September 17 Going Beyond Step Five
 
"We may think that we have done enough by writing about our past. We cannot afford this mistake."
Basic Text, p. 32

Some of us aren't too keen on writing out our Fourth Step; others take it to an obsessive extreme. To our sponsor's growing dismay, we inventory ourselves again and again. We discover everything there is to know about why we were the way we were. We have the idea that thinking, writing, and talking about our past is enough. We hear none of our sponsor's suggestions to become entirely ready to have our defects removed or make amends for the harm we've caused. We simply write more about those defects and delightedly share our fresh insights. Finally, our worn-out sponsor withdraws from us in self-defense.

Extreme as this scenario may seem, many of us have found ourselves in just such a situation. Thinking, writing, and talking about what was wrong with us made us feel like we had it all under control. Sooner or later, however, we realized we were stuck in our problems, the solutions nowhere in sight. We knew that, if we wanted to live differently, we would have to move on beyond Step Five in our program. We began to seek the willingness to have a Higher Power remove the character defects of which we'd become so intensely aware. We made amends for the destruction we had caused others in acting out on those defects. Only then did we begin to experience the freedom of an awakening spirit. Today, we're no longer victims; we are free to move on in our recovery.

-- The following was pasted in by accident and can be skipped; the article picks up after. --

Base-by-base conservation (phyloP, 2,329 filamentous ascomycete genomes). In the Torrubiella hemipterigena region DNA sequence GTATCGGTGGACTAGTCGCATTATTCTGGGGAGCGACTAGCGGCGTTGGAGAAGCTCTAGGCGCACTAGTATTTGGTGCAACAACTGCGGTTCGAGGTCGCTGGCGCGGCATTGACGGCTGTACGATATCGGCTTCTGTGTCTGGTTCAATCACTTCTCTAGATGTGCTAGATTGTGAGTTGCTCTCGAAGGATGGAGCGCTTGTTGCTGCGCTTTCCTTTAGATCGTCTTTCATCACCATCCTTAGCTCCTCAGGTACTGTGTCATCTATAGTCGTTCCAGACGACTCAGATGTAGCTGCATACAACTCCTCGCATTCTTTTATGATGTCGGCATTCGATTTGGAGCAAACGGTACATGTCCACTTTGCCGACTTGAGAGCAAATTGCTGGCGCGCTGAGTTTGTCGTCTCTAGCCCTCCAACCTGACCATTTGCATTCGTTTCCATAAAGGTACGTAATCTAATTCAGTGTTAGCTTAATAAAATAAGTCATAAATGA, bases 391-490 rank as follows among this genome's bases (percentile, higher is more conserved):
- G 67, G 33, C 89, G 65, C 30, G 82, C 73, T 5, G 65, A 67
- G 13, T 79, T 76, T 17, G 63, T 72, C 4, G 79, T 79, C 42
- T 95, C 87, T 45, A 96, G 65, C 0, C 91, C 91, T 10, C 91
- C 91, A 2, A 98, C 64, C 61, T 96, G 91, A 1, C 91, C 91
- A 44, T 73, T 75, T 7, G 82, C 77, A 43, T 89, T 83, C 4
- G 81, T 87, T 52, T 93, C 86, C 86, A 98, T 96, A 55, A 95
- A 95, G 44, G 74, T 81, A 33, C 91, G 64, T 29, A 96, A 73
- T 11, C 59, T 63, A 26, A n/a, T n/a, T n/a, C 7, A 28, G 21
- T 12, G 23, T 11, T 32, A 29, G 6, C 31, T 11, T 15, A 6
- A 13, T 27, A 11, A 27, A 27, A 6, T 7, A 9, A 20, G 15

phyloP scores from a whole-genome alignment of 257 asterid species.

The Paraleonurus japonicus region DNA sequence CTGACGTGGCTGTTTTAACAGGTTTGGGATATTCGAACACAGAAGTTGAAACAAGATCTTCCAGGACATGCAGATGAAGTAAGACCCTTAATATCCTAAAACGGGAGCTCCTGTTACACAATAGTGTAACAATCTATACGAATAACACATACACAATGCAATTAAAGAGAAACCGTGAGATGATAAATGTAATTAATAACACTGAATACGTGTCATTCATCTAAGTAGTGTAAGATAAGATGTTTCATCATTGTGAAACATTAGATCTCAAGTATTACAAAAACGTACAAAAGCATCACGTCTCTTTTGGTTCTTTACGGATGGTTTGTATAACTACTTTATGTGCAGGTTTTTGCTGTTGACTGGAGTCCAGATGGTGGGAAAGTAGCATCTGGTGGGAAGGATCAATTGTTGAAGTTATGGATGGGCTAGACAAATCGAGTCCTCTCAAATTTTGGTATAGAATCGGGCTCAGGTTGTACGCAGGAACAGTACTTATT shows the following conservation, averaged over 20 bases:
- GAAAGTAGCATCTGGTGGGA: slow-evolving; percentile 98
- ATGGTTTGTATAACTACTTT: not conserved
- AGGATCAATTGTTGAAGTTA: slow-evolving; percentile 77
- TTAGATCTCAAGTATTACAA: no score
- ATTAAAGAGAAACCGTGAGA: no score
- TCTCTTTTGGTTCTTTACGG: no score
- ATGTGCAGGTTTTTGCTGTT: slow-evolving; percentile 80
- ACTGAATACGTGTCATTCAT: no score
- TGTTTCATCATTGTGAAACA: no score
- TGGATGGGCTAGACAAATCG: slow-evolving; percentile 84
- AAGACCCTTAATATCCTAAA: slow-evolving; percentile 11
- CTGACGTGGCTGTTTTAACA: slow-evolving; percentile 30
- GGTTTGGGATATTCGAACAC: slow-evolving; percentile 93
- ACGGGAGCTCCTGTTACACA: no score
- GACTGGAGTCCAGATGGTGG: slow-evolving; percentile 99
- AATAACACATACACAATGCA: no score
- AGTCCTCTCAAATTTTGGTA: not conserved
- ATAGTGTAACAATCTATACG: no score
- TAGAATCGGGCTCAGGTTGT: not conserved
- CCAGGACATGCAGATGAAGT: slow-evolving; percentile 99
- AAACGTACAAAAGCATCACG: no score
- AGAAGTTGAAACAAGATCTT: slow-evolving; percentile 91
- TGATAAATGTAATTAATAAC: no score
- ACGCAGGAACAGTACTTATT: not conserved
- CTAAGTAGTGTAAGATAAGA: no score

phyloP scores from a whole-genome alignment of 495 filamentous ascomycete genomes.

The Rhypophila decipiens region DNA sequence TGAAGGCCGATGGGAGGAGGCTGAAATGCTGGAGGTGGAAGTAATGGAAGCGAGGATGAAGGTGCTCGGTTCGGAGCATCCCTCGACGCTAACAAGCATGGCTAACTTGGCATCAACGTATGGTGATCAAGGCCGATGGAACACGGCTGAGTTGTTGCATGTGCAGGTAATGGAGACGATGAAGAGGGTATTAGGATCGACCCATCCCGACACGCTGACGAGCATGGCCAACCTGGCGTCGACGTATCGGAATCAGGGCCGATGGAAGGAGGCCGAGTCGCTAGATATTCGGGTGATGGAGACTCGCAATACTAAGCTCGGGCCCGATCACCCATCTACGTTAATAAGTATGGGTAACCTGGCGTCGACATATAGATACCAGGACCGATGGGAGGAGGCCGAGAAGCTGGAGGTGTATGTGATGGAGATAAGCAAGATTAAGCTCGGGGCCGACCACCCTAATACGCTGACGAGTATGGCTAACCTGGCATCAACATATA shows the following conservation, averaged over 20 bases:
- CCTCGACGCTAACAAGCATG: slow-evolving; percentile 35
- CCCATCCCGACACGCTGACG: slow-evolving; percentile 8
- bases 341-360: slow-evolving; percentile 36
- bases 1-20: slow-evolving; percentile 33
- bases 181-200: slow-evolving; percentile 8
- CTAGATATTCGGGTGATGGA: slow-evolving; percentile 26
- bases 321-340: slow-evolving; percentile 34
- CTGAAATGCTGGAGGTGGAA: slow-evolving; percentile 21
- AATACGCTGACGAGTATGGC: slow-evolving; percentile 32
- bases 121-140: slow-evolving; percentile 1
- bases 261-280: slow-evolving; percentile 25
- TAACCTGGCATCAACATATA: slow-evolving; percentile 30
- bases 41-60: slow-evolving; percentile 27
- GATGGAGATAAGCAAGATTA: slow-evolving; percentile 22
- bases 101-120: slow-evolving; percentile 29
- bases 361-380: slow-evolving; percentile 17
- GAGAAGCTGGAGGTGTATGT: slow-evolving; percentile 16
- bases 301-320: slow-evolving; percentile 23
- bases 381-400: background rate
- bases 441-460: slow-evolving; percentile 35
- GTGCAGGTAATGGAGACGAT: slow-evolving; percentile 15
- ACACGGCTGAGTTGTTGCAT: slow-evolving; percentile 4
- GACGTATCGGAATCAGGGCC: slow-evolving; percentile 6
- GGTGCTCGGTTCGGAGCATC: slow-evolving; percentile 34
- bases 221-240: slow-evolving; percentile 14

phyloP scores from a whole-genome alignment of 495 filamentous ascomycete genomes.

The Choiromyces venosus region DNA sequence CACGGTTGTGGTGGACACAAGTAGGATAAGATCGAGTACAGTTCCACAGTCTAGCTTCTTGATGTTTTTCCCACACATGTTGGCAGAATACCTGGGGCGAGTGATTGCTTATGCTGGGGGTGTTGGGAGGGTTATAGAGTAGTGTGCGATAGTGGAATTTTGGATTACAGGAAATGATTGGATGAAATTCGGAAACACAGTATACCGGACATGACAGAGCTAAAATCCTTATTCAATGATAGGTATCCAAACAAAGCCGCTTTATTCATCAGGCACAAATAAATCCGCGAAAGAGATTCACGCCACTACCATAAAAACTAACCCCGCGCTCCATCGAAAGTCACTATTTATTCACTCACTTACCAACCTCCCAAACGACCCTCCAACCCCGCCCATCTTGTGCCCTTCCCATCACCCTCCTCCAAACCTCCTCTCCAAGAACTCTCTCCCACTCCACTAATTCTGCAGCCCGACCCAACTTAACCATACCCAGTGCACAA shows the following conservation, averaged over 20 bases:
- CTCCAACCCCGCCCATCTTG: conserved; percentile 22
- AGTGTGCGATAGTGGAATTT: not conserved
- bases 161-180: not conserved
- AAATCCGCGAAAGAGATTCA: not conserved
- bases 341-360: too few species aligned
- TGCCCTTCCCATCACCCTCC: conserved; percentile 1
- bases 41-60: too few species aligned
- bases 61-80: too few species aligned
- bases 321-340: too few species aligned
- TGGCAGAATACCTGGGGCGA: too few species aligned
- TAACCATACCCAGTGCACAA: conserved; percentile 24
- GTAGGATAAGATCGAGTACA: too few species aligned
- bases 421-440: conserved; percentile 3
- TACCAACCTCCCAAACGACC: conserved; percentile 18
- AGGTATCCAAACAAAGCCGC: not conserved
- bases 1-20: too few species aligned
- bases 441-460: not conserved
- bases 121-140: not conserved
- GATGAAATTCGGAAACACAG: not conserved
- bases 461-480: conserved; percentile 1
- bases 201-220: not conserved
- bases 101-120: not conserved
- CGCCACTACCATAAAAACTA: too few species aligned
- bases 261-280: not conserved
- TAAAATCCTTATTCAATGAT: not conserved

Just for today:  Although necessary, Steps Four and Five alone will not bring about emotional and spiritual recovery. I will take them, and then I will act on them.

Just for Today (Revised) - pg. 271
Copyright © 1991 by Narcotics Anonymous World Services, Inc. All rights reserved.

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